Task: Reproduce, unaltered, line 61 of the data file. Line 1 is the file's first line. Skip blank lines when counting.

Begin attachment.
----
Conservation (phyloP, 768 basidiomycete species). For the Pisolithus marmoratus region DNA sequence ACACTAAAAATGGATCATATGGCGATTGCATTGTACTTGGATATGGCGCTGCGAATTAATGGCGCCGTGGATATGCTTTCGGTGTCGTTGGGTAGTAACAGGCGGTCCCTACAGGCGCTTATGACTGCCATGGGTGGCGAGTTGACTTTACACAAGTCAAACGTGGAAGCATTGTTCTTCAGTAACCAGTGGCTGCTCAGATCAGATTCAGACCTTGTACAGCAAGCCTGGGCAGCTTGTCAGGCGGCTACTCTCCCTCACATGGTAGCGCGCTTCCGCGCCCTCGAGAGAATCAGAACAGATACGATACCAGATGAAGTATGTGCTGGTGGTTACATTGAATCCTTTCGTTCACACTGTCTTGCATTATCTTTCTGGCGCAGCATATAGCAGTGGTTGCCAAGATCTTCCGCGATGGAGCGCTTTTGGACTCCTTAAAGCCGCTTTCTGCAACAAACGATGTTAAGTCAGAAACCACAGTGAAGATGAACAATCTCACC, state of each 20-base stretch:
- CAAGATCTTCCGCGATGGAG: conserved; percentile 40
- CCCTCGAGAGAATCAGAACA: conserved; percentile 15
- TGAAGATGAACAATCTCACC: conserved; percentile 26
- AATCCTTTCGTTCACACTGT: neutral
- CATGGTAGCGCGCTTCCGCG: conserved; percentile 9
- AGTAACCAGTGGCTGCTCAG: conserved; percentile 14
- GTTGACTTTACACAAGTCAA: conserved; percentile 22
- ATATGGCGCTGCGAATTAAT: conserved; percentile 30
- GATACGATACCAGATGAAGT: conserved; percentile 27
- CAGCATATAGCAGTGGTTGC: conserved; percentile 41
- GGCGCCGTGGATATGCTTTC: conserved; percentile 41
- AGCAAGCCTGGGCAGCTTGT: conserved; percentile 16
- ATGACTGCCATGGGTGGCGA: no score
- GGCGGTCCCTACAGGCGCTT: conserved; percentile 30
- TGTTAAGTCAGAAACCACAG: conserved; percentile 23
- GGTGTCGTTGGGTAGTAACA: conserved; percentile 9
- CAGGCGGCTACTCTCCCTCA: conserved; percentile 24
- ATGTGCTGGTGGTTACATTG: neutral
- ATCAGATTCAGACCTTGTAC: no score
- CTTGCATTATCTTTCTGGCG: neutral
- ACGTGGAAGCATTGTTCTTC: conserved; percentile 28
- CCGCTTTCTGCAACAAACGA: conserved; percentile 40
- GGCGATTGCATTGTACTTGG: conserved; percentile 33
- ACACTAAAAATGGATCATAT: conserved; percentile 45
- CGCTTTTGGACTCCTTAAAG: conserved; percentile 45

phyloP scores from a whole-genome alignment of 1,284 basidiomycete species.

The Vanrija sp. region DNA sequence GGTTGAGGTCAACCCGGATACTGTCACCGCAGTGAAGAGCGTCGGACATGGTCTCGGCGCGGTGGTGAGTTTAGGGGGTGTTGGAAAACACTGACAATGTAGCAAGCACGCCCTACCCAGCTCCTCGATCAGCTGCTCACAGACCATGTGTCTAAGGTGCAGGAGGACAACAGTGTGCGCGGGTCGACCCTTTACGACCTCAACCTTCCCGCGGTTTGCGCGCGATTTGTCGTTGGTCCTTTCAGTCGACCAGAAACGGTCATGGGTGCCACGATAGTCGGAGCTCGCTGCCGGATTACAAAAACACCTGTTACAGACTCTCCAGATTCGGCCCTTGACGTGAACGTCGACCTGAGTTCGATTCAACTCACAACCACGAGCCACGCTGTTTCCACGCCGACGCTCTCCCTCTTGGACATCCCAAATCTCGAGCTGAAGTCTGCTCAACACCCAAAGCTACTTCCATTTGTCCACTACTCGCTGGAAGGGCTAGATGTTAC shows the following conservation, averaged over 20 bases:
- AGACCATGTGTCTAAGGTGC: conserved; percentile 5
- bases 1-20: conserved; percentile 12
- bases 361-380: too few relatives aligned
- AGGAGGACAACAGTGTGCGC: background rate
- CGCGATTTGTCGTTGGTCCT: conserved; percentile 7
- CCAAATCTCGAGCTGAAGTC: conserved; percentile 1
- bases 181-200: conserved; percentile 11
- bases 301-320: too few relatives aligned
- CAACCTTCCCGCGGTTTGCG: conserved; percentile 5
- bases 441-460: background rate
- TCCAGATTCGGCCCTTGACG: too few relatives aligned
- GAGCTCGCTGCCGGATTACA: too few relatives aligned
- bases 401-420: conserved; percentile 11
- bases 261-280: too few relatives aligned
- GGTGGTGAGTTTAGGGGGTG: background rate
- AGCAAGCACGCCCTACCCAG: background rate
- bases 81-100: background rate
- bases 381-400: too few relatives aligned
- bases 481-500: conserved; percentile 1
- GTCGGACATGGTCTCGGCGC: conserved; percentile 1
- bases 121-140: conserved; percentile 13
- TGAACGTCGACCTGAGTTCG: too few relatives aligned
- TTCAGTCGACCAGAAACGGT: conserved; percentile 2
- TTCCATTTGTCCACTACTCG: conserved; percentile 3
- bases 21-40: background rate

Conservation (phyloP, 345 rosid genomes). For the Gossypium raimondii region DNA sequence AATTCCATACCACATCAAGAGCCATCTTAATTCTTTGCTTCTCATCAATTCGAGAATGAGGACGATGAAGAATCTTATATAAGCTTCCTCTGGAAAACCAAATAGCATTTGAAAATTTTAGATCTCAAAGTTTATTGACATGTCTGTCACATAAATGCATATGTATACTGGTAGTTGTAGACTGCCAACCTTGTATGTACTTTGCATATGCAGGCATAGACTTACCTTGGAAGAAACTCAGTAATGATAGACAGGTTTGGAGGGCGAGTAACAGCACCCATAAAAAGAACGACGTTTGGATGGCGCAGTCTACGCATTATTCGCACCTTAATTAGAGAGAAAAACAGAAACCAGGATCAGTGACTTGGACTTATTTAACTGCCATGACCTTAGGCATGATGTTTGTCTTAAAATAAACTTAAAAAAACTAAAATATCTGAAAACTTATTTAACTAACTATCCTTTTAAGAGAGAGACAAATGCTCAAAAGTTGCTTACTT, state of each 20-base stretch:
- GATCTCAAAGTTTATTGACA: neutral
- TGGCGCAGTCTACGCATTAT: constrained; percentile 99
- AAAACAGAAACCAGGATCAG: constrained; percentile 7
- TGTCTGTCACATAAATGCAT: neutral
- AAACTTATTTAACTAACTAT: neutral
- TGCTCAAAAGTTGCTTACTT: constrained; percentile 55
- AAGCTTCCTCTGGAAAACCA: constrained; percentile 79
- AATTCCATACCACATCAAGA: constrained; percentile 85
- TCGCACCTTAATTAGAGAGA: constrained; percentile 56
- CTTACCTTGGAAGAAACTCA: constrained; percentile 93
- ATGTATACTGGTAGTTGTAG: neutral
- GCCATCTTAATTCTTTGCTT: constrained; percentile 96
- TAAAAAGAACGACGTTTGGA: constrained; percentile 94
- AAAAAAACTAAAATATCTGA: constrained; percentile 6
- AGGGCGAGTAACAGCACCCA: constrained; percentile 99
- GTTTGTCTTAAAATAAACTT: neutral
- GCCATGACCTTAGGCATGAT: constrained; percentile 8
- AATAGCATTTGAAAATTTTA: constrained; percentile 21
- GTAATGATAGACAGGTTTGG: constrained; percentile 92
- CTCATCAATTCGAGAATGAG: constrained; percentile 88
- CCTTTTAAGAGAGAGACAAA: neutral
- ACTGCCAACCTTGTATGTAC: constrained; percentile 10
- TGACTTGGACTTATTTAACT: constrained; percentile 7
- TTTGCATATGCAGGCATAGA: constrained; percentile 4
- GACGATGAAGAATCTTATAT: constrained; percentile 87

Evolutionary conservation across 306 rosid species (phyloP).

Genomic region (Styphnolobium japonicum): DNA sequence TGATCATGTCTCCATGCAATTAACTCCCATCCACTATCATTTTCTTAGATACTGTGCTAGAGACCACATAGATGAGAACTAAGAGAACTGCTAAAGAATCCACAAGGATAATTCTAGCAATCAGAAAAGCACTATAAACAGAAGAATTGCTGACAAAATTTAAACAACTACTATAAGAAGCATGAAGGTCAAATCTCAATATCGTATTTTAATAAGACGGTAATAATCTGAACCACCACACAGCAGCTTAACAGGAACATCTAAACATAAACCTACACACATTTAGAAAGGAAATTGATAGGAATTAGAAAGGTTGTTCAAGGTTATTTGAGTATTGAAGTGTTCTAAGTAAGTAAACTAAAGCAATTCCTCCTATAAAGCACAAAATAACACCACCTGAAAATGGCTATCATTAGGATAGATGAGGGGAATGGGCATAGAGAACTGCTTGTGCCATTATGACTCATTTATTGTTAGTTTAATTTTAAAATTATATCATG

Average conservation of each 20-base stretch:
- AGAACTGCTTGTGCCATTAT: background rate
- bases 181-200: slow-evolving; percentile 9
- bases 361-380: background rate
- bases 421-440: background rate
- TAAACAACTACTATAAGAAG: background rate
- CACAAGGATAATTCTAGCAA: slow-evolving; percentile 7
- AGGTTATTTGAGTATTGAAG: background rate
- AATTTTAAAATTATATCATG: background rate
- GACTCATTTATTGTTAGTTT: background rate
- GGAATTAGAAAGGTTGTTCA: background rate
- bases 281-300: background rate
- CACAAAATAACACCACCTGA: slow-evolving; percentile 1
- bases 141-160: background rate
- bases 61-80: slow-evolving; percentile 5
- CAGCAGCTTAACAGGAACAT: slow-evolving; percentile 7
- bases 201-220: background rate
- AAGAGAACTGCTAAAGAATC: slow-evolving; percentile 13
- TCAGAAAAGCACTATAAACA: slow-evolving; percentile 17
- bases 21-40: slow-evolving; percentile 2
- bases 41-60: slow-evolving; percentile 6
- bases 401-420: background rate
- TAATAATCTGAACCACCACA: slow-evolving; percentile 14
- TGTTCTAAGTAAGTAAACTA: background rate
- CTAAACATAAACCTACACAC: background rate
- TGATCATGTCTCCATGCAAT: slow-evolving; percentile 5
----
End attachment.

- AAGCTTCCTCTGGAAAACCA: constrained; percentile 79